UK backs continued use of AstraZeneca vaccine after five cases of rare blood clots

LONDON (Reuters) - Britain’s medicines regulator on Thursday gave its continued backing to AstraZeneca’s COVID-19 vaccine, saying the benefits outweighed the risks after finding there had been five cases of a rare brain blood clot among 11 million administered shots.

FILE PHOTO: A vial of the Oxford-AstraZeneca COVID-19 vaccine is seen at Basingstoke Fire Station, in Basingstoke, Britain February 4, 2021. REUTERS/Peter Cziborra

Britain’s Medicines and Healthcare products Regulatory Agency (MHRA) said that use of the vaccine should continue while the five reports were investigated, and one official said that the rollout would likely continue even if a link was proved.

Concerns about reports of blood clots, along with low platelet levels, have led to some European countries including Germany to pause the rollout of the shot while the cases were investigated by the European Medicines Agency (EMA).

The EMA announced later on Thursday that the vaccine was “safe and effective”, and also said the benefits outweighed risks, even if a link between blood clots in the brain and the shot could not be definitively ruled out.

“The Oxford jab is safe and the Pfizer jab is safe. The thing that isn’t safe is catching COVID which is why it’s so important that we all get our jabs as soon as our turn comes,” British Prime Minister Boris Johnson said at a news conference in Downing Street.

“As it happens I’m getting mine tomorrow, and the centre where I’m getting jabbed is currently using the Oxford/AstraZeneca vaccine ... and that is the one I’ll be having.”

June Raine, Chief Executive of the UK’s MHRA, said there was “no evidence that blood clots in veins is occurring more than would be expected in the absence of vaccination, for either vaccine,” referring to AstraZeneca and Pfizer shots.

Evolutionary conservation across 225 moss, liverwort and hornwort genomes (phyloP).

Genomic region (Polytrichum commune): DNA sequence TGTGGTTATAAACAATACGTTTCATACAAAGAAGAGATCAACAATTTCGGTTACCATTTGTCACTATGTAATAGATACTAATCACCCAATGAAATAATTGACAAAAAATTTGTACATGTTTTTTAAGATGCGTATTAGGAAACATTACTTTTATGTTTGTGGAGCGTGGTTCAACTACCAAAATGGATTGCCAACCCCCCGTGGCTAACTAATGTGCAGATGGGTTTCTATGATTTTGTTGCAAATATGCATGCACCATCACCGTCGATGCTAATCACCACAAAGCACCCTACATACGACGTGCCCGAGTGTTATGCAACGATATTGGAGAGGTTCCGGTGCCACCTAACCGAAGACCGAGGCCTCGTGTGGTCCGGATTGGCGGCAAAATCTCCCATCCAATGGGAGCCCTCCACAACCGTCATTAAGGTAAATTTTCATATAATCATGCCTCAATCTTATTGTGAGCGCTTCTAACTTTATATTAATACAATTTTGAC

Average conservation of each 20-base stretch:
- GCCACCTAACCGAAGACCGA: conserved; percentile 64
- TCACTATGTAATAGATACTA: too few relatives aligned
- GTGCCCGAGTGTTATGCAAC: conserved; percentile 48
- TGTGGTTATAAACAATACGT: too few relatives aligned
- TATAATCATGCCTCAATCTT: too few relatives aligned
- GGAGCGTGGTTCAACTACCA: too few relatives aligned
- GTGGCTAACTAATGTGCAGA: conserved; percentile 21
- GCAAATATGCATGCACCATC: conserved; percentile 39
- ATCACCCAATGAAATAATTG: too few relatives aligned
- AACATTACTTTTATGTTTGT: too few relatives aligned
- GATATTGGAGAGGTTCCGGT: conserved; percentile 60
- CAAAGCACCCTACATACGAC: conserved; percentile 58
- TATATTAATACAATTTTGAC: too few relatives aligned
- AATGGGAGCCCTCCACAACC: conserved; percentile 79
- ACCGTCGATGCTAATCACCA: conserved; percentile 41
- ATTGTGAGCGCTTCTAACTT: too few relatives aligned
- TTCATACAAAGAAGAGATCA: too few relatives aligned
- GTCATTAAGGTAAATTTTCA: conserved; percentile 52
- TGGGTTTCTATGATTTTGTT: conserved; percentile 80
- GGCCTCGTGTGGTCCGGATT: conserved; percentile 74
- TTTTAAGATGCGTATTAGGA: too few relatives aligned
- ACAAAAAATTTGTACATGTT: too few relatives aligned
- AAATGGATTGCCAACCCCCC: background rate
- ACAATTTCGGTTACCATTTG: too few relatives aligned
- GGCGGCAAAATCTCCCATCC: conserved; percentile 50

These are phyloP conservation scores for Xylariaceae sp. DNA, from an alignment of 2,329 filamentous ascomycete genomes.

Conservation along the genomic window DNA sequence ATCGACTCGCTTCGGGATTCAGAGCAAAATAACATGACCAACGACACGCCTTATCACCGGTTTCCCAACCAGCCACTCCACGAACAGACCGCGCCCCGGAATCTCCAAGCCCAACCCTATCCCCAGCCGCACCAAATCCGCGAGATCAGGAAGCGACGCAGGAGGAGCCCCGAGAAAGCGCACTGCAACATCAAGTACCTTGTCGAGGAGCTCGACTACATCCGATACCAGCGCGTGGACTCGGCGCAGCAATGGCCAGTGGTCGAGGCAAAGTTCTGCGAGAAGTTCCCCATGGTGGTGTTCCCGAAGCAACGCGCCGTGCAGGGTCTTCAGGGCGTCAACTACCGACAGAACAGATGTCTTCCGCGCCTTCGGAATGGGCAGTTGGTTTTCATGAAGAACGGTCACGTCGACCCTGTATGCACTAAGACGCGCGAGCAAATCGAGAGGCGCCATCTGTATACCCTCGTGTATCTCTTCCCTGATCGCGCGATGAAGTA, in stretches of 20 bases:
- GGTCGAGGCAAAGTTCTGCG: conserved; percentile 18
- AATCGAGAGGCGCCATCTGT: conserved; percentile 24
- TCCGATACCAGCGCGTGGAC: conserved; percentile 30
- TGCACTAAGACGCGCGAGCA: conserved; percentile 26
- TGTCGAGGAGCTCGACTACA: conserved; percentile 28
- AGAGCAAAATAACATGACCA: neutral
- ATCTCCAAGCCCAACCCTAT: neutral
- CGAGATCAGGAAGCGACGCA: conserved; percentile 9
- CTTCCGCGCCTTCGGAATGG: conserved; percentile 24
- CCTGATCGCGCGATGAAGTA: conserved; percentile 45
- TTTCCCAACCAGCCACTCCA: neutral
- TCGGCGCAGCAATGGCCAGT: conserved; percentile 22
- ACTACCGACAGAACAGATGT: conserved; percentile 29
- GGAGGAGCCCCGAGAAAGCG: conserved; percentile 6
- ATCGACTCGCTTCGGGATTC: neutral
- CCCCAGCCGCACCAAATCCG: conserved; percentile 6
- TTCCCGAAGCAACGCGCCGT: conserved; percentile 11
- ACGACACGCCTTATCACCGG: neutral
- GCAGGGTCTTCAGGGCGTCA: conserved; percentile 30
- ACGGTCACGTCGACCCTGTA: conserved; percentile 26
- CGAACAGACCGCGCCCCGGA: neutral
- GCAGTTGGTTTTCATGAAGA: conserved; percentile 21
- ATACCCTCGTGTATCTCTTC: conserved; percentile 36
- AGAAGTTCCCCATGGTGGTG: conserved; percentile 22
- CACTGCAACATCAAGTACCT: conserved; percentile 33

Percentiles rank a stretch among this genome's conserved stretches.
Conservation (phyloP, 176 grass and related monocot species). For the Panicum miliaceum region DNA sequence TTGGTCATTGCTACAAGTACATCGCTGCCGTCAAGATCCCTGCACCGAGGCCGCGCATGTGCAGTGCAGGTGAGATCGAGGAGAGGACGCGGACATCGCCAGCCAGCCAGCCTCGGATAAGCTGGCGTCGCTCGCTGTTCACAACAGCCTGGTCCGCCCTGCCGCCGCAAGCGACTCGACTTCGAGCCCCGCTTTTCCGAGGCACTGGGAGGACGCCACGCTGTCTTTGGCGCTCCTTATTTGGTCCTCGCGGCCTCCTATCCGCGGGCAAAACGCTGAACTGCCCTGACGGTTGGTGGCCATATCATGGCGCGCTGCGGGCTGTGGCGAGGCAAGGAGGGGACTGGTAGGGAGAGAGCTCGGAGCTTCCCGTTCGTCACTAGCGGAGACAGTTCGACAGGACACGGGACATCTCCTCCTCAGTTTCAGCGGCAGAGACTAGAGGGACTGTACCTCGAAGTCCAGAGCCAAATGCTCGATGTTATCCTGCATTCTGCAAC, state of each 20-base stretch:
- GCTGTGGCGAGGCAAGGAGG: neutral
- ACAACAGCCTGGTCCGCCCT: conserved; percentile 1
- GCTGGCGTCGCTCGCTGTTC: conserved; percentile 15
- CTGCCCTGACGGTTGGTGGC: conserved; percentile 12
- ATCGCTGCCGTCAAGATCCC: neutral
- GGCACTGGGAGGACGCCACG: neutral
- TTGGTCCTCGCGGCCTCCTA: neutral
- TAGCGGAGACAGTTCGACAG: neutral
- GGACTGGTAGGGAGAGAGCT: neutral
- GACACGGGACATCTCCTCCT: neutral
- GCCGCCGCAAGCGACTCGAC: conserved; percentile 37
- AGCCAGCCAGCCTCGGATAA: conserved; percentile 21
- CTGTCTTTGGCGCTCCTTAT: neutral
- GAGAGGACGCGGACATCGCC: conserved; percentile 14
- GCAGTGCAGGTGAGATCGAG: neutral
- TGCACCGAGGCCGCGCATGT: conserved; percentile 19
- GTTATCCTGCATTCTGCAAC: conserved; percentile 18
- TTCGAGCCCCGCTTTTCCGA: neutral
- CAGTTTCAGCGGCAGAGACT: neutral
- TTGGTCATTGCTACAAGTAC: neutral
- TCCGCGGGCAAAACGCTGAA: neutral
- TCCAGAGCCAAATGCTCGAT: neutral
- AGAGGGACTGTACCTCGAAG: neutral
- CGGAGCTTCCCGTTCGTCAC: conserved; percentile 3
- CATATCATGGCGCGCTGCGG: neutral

Raine said there had been a very small number of reports of an extremely rare form of blood clot in the cerebral veins (sinus vein thrombosis, or CSVT) occurring together with lowered platelets soon after vaccination, and a review of the cases was ongoing.

“Given the extremely rare rate of occurrence of these CSVT events among the 11 million people vaccinated (with AstraZeneca), and as a link to the vaccine is unproven, the benefits of the vaccine in preventing COVID-19, with its associated risk of hospitalisation and death, continue to outweigh the risks of potential side effects,” she said.

The University of Oxford, which developed the vaccine, welcomed the determination of the MHRA and the EMA, adding that the rollout of the vaccines should continue to be monitored.

CVST is a rare form of stroke caused by a blood clot that prevents blood from draining out of the brain.

One of the five reported cases was fatal, MHRA Vaccine Safety Lead Philip Bryan said, adding that the cases were all among men aged between 19 and 59.

Asked if any cases had also been reported from the rollout of the Pfizer vaccine, Bryan said that while there had been two cases of sinus thrombosis, they had not been accompanied with the thrombocytopenia - low platelet levels - that had been specific characteristics of the reports among those given AstraZeneca shots.

“The specific cases we’re looking at is that combination of events (of CVST and thrombocytopenia)” he said.


The MHRA said anyone with a headache that lasts for more than four days after vaccination, or bruising beyond the site of vaccination after a few days, should seek medical attention.

But Munir Pirmohamed, Chair of the Commission on Human Medicines, in a statement suggested that even if a link between the clots and the vaccine was established, it likely wouldn’t halt Britain’s rollout.

“If we feel that there’s causal link then we may need to update the product information, but overall, I don’t think that would necessitate pause to any kind of vaccination programme,” he told reporters in a briefing.

Stephen Evans, at the London School of Hygiene and Tropical Medicine, said that COVID-19 itself was associated with similar symptoms, making causality hard to establish.

“A major problem is discerning whether there is a possibility that this was caused by COVID-19,” Evans told Reuters.

“Exactly these sort of conditions have been seen in patients with COVID-19 prior to the vaccines being available.”

Reporting by Alistair Smout and Guy Faulconbridge, additional reporting by Kate Holton, Estelle Shirbon, Paul Sandle and Kate Kelland; Editing by Nick Macfie and Elaine Hardcastle